AUSTIN -- As election workers make final preparations for the big day, administrators across the state are watching for any hiccups in the first election where Texas voters are required to show photo identification before casting a vote.
"That means a DPS-issued driver license or personal ID card, concealed handgun license, U.S.-issued passport, citizenship certificate or military ID," says a new video released by Texas Secretary of State John Steen.
The seventh form of acceptable identification is a free Texas Election Identification Certificate (EIC) issued by the Texas Department of Public Safety (DPS). This ID requires corroborating documents such as a birth certificate along with secondary or supporting identification.
Despite a surprising number of disparities between names on IDs versus those in the voter registration database, Travis County Clerk Dana DeBeauvoir says things have been going smoothly.
"The issue is quickly resolved at the polling place," DeBeauvoir told KVUE last week. "They just have to sign or initial on the sign-up sheet the box that says, 'I have a similar name, not an exact name.'"
As of this week Travis County elections officials say just four of the nearly 32,000 who voted early in person filled out a provisional ballot because of substantially dissimilar names that could not be resolved at the polling place.
But with early voting turnout in the single digits across Texas, administrators in several Central Texas counties say initial conclusions are difficult to draw. As the state's top election official, Steen says the roll-out has been uneventful. Meeting with DeBeauvoir and media Monday, Steen said his focus is on informing voters of the new rules.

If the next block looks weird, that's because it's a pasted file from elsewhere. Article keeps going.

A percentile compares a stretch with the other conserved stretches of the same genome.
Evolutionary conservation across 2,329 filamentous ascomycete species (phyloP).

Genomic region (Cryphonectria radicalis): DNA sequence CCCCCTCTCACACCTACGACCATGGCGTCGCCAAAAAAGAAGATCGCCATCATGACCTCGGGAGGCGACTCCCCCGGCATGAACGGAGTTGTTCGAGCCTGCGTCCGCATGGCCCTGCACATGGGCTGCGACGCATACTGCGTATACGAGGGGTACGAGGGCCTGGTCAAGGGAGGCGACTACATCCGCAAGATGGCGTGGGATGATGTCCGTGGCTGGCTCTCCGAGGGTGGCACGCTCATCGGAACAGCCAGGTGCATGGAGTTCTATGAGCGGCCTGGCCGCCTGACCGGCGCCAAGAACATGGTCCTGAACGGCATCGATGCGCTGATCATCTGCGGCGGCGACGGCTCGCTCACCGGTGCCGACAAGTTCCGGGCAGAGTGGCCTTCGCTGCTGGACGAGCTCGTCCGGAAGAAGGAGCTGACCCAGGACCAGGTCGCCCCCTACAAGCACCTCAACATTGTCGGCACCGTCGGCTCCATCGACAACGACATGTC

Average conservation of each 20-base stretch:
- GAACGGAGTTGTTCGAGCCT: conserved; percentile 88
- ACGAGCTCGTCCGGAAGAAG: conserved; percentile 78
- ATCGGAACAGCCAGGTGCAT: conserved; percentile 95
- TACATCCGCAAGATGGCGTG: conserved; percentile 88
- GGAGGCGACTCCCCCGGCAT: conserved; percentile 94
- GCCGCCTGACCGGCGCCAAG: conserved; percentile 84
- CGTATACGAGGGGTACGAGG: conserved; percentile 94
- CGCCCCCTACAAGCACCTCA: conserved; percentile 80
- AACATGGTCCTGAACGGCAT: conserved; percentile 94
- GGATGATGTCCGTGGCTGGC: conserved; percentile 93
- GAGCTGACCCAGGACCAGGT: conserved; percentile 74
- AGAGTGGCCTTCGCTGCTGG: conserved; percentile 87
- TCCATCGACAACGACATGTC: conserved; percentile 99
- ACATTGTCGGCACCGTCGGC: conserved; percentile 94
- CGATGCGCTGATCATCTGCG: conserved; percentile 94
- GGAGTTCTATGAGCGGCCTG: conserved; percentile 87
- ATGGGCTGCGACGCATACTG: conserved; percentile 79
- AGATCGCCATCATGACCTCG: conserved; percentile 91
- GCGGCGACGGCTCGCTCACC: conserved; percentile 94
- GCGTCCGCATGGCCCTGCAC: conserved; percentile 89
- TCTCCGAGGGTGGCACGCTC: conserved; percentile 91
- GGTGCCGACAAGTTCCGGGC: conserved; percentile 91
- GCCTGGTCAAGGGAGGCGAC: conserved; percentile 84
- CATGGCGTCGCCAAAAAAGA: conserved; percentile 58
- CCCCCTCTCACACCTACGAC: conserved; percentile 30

"The goal of all of this is to have every eligible voter vote and have that vote counted," Steen said.
Items driving turnout Tuesday include Prop. 6, a constitutional election which would divert $2 billion from the state's rainy day fund to finance water projects.
In parts of North Austin and Northeast Travis County, the emergency election to replace retired state Rep. Mark Strama (D-Austin) is a four-way battle between Democrats Celia Israel, Rico Reyes and Jade Chang Sheppard. Republican Mike VanDeWalle is also on the ballot.
Austin voters will also consider a $65 million affordable housing bond after a similar one failed last year.
For the voter ID law election Tuesday will bring another day of close scrutiny. Unlike during early voting, those with issues at the polls on Tuesday could find themselves with few options and little time to pursue them.
"It's all kind of difficult since this is our first time to figure [it] out," DeBeauvoir said Monday. "But we're going to collect statistics on this."